Basic Elements of the Sound of Trinidad & Tobago
Choose the instrument category, you would like to know more about. Each chapter covers different strings of history and includes sound examples and documentary segments. Scroll down for more information about the importance and diversity of music in Trinidad and Tobago.
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DIVERSITY THROUGH SOUND
Without instruments, the music of today could not be possible, even though digital production can replace instrumentation in a lot of ways. Let me try to document on this page, which essential instruments are responsible for the „Trini-„sound over time.
Diverse as the island’s music, the instruments of Trinidad and Tobago reveal the islanders‘ ingenuity as well as influences from the eastern quarters of the globe. Music is the main drive on the island. Where ever you go, music will blast loud out of speakers, street musicians are not too common. Not too often you are getting the chance to see musicians perform without paying entrance fees.
Live music will be shared in several locations across the whole island, and sometimes pan groups or rhythm sections perform in a public or private manner. In the capital, Port of Spain, the Kaiso Blues Café is such a spot. As well you must search for finding these events. Pan Yards are offering the chance to listen to their rehearsals and practice. Often the yards invite for limes and even sell drinks on their (often sponsored) compounds. They are building hubs for the younger generation to come and be a part of their community.
The steelpan instrument fascinates the world with its unique melodic, tonal, and rhythmic qualities, and its sounds reverberate as the musical heartbeat of the cultural landscape of Trinidad and Tobago. The steel pan is nowadays a worldwide recognized and well-respected music instrument, which now enjoys high participation and popularity on the twin island.
Since then the popularity of the instrument has grown rapidly. It is used in live music performances, and as concert percussion worldwide, portrayed in a lot of art pieces of the Caribbean.
Pan is played using a pair of straight sticks tipped with rubber. The size and type of rubber tip vary according to the class of pan being played. Some musicians use even four pan sticks, holding two in each hand.
The pan can play all classical notes and is used in orchestral ensembles worldwide. There are also quite interesting workshops worldwide, where you can learn the tamboo bamboo, the forerunner of the steel pan.
By the 1930s, the singers in calypso tents in Trinidad were accompanied on stage by an ensemble using instruments like guitar, cuatro (a small four-stringed guitar), violin, bass, flute, and clarinet. You can hear the strong influence in the songs. Here is an example by the Duke of Iron. This video is from the 1930s and is only one of the little examples from this time with moving pictures.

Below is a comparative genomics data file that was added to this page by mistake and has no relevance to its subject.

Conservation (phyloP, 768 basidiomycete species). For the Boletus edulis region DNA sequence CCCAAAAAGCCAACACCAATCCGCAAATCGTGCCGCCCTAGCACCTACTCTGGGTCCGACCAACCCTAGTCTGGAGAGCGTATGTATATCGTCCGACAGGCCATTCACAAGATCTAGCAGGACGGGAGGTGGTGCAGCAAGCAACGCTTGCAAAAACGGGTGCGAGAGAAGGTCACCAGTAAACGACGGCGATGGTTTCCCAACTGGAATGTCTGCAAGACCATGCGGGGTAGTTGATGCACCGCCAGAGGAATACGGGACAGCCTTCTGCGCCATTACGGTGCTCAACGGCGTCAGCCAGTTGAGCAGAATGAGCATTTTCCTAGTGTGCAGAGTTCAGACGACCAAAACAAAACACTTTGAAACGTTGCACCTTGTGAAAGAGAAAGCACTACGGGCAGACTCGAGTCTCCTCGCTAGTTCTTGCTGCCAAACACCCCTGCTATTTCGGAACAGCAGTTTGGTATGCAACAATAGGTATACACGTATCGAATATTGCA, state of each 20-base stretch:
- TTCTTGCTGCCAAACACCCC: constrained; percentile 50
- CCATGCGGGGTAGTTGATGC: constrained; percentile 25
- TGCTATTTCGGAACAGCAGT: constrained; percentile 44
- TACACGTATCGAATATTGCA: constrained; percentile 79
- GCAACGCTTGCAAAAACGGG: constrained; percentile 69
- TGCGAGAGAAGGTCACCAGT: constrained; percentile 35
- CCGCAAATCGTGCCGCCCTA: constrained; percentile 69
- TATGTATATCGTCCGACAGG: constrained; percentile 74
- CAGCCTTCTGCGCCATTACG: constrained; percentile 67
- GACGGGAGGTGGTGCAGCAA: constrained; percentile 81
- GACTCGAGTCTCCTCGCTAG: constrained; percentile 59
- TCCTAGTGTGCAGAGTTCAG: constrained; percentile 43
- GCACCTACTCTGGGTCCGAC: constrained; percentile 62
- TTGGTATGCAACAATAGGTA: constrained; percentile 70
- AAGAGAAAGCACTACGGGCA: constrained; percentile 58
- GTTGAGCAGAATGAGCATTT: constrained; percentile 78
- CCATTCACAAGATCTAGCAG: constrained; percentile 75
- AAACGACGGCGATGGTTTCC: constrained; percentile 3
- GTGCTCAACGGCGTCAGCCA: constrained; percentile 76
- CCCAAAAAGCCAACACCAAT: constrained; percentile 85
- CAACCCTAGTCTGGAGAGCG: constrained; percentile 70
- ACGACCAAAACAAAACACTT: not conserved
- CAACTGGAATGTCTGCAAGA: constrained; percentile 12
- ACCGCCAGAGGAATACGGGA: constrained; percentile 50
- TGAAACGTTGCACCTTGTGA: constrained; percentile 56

Besides percussive, like elements and rattles, trombones, horns, and trumpets were the basic instruments, as well as a few string instruments, like the cello was used. Brass bands build the background music for calypsonians in calypso tents and during live performances. Often one band was chosen for each calypso tent.
THE INFLUENCE FROM INDIA
Tassa drumming is very famous in Trinidad and Tobago. In nearly every village are tassa groups, especially in the South of Trinidad. For the annual Hosay festival, the drums are an essential part of the ceremonies.
Often tassa drummers are invited to accompaign religious ceremonies, like weddings, childbirth celebrations, funerals and wakes.
This is from „Mastana Bahar“ a local TV program, showcasing the Indian heritage over decades (especially the 80s and 90s). This is „A Few Good Men“, a Tassa Group from San Fernando.
INSTRUMENTS IN PARANG MUSIC
TT MUSIC LIBRARY - VIRTUAL MUSIC ARCHIVE | JUKEBOX TT
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Jocelyne Guibault (2007): Governing Sound – The cultural politics of Trinidad’s Carnival Music
University of Chicago, Ian Randle Publishers
John Mendes (2003): Coté ci Coté La – Trinidad & Tobago Dictionary, Medianet Publishing
Gerard Besson (2011): Calypso, Calypso Music
Ronald C. Emrit: Calypso History
Calypsoworld.org: Calypso in Trinidad – Carnival and Musical Traditions (offline nowadays)
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